What to do when stopped by the police

National and local organizations are attempting to help lower the number of incidents involving police officers using force on unarmed, black males by following several guidelines.

Over the past several months there have been a number of such videos surfacing, including one involving a city council member.

On Thursday Jonathan Miller, a Prairie View City Councilman, was tased by police outside of his home after Miller did not comply with their commands.

"I was going outside to help my line brothers when I had the conversation with the officers," Miller said, "why they were being you know I.D. and it escalated into the situation." 

Miller was arrested and charged with interfering with public duties and resisting arrest.

Michael Lofton is the founder and C.E.O of the African American Youth Harvest Foundation, an organization that provides education services to young people, education that also includes how to interact with police officers.

"The first thing I would say to any and everybody that is stopped by an officer: act responsibly so that you can have your day in court," Lofton said, "Whether you agree with the officer or not."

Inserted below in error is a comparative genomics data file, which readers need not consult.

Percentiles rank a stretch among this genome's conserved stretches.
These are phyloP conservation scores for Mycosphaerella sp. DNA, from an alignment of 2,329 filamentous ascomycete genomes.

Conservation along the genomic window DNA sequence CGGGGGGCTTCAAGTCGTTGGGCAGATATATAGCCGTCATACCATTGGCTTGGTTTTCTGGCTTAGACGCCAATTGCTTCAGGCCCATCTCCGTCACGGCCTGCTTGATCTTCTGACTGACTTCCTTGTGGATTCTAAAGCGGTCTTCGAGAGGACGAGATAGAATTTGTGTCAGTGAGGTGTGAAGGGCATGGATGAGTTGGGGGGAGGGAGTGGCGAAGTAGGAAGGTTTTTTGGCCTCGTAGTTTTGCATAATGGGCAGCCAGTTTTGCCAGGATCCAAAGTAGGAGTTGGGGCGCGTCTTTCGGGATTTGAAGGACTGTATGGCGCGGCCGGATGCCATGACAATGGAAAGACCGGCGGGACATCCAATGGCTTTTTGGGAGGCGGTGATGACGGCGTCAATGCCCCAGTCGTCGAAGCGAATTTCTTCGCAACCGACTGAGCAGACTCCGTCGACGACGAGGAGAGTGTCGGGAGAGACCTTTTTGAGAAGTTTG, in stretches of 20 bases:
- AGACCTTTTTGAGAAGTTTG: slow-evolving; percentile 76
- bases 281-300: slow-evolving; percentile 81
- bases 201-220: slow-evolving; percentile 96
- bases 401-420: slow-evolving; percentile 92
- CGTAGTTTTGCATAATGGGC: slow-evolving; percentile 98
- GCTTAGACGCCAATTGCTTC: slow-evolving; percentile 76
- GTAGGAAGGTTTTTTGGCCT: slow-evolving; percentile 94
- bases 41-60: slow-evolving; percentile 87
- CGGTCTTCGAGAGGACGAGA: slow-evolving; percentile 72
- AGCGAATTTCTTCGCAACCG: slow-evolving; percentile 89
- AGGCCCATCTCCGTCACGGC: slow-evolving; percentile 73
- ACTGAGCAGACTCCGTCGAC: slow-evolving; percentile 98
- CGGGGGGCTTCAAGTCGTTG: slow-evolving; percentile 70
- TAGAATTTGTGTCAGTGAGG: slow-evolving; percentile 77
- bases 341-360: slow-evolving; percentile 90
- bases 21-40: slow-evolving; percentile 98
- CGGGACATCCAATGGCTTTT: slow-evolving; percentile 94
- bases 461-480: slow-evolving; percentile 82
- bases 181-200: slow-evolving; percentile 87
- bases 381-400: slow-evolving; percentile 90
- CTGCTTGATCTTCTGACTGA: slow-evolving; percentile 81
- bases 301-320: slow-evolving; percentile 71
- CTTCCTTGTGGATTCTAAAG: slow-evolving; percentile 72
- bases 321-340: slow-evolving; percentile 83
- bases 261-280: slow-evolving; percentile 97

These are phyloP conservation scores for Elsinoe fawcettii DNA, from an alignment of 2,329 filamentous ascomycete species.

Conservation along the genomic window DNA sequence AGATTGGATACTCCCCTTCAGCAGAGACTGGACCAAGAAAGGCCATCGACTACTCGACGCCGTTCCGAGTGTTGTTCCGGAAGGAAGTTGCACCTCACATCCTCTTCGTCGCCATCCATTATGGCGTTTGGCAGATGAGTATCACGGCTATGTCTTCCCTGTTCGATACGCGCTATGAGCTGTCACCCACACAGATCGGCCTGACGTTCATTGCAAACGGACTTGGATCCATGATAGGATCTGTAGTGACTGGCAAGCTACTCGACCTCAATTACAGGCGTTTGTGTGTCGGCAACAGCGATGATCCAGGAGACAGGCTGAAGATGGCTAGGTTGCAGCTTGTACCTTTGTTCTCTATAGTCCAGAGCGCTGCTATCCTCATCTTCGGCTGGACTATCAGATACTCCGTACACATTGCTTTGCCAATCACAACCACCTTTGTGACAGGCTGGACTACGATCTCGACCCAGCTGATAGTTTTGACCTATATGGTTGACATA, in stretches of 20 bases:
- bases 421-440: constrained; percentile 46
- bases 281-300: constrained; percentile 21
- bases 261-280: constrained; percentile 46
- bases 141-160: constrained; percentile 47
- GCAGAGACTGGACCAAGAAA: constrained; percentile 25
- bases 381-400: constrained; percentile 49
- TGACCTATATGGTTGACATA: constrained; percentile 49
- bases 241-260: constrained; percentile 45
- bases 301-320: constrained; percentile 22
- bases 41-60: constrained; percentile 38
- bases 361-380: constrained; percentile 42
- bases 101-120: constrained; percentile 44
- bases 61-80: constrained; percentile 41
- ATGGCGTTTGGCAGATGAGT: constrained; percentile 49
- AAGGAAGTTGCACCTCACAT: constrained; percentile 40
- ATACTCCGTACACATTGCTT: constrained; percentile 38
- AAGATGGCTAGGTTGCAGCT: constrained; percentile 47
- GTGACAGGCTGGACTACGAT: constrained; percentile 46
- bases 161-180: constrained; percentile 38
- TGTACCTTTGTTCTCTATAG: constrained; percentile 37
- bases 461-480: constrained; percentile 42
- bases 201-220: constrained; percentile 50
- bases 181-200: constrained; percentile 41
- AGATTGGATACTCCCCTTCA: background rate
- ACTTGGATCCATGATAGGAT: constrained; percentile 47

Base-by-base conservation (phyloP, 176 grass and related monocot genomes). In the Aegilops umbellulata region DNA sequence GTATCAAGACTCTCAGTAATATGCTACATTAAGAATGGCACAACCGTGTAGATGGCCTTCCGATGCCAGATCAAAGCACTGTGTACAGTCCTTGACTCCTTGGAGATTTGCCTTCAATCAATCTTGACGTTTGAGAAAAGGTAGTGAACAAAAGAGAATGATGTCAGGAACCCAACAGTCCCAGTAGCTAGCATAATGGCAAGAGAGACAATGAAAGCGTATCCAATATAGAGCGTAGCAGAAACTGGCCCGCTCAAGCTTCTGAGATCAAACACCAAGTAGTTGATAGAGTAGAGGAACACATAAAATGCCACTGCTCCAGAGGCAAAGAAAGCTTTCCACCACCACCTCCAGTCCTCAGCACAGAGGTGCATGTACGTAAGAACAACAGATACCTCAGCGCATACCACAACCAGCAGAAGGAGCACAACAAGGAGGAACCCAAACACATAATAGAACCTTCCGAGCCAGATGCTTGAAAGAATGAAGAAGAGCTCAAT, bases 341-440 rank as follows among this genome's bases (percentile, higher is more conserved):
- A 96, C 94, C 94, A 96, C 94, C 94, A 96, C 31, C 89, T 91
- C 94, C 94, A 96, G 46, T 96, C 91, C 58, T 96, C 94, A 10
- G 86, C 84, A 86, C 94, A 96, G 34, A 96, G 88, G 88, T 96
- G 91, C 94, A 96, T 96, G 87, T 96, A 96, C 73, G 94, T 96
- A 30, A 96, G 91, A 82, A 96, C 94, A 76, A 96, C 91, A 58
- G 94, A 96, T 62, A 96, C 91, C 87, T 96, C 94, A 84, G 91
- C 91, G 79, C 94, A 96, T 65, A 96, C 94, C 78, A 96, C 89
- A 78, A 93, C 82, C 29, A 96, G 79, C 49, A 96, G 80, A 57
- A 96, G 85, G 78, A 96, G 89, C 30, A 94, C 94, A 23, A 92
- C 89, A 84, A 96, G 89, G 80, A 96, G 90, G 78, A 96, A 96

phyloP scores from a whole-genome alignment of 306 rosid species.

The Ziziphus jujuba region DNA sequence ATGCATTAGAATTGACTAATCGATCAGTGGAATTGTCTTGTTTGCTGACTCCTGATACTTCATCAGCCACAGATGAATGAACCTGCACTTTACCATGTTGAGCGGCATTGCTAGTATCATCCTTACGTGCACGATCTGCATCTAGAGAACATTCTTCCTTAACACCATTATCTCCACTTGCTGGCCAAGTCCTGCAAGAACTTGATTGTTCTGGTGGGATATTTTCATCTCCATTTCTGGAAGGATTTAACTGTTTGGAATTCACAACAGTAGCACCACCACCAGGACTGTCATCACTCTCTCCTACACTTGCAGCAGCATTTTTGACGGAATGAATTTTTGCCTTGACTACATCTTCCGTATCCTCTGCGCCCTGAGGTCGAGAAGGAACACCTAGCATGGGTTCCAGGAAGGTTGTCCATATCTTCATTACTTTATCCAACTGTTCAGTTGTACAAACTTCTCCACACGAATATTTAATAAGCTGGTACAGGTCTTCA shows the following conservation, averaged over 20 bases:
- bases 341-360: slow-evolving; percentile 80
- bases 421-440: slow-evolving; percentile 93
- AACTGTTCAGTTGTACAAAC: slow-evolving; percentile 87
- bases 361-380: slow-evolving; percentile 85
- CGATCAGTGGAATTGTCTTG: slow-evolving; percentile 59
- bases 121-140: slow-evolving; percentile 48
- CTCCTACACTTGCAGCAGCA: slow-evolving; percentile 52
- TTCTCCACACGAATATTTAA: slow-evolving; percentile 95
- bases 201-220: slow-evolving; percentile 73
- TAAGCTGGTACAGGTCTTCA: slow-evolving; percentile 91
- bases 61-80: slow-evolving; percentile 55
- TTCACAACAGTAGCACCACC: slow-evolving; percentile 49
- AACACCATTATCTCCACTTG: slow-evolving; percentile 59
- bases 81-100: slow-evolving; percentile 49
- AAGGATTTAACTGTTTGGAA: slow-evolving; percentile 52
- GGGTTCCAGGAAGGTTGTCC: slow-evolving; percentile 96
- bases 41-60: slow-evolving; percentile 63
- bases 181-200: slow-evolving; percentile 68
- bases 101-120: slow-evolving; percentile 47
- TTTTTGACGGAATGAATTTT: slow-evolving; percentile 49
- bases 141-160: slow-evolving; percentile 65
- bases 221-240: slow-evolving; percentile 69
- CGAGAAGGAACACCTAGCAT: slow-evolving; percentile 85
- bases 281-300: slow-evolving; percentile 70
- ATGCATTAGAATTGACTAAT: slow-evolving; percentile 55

The National Black Police Association has a list of the following guidelines on their website blackpolice.org.

Their guidelines instruct you to not run, to keep your hands in sight, to be respectful, to not raise your voice or use profanity.

Lofton agrees guidelines should be followed.

"Even though you may disagree with the way the officer is acting," Lofton said, "don't give it more grounds for an officer to do something that will not allow you to have your day in court.

Even though emotions do run high, Lofton said you should always protect yourself from any action, just or otherwise.

"It can be very frustrating," Lofton said, "sometimes the line of questioning can be very frustrating but at the end of the day, don't do anything that can cost you your life."